“Fun Facts Saturday”
Elephants and I Have a Lot in Common
- We have good memories. (“Elephants never forget”)
- We can’t jump.
- We are “thick-skinned.“
- We like naps.
- We eat constantly.
- We are “pleasantly plump.”
- Everybody likes us.
Stupid “Elephant Jokes”
“Elephant Jokes” were popular in my Junior High School. I still remember them. (“Elephants never forget.”)
- Why do elephants float on their back? To keep their tennis shoes dry and trip low flying birds.
- Why do elephants paint their toenails red? To hide in a strawberry patch.
- Have you ever seen an elephant in a strawberry patch? It works, doesn’t it?
- How do you get four elephants in a VW Bug? Two in the front and two in the back.
- How can you tell an elephant has been in your refrigerator? By the footprints in the jello.
- What’s the gooey stuff between elephants’ toes? Slow running hunters.
Interesting Facts About Elephants
- African elephants are the largest land mammal.
- Elephants are the only land mammals that can’t jump.
- The easiest way to tell the difference between Asian and African elephants is by their ears. Asian elephants’ ears are smaller.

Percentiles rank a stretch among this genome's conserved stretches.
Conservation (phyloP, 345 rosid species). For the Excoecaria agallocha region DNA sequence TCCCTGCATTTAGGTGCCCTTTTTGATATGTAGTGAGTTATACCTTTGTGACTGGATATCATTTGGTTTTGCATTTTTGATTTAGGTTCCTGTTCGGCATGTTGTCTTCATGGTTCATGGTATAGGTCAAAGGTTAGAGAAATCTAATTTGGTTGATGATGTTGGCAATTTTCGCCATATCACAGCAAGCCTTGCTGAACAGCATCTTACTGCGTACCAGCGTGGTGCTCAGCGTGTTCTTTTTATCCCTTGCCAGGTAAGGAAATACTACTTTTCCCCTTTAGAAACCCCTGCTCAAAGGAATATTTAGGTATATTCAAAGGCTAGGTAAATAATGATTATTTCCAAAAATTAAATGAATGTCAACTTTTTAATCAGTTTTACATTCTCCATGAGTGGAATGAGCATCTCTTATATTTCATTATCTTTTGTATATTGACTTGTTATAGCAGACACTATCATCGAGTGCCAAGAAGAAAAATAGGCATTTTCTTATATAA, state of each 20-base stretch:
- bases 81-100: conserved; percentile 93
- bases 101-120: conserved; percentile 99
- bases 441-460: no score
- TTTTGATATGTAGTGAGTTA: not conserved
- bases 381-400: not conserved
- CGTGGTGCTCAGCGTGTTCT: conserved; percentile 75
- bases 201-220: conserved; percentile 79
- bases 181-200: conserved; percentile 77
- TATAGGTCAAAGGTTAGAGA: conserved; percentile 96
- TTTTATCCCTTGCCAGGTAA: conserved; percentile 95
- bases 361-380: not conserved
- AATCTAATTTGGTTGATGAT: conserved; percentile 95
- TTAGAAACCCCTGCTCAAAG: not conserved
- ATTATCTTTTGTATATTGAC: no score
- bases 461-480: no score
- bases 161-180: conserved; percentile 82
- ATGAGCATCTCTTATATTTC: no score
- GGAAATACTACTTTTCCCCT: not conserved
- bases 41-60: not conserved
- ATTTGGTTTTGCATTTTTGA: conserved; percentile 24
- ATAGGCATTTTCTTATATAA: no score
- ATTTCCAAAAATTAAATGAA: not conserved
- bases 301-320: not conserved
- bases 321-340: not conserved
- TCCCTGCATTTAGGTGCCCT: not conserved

- Elephants can drink 50 gallons of water a day.
Elephants’ Incredible Trunks
- Elephant trunks are the most sensitive organ found in any mammal.
- Elephants can pick up a peanut, shell it, blow the shell out and eat the nut all by using their trunk.
- Elephants can use their trunks to suck up water (2.5 gallons) to drink or “shower.”
- Elephants can use their trunks for “dirt showers.” (Protection from sun and pests.)
- Elephants are good swimmers and can use their trunks as snorkels.
- Baby elephants suck their trunks for comfort, just like human babies such their thumbs.
Thank God for Elephants!
Elephants are endangered, and we need to do all we can to protect and preserve these magnificent creatures.
(“Top 10 Facts About Elephants,” World Wildlife Federation, http://www.wwf.org; “25 Things You Might Not Know About Elephants,” International Elephant Foundation, http://www.elephantconservation.org; “Baby Elephants Actually Suckle Their Itty Bitty Trunks,” Sarah Schweig, Jun 4, 2015, thedodo.com)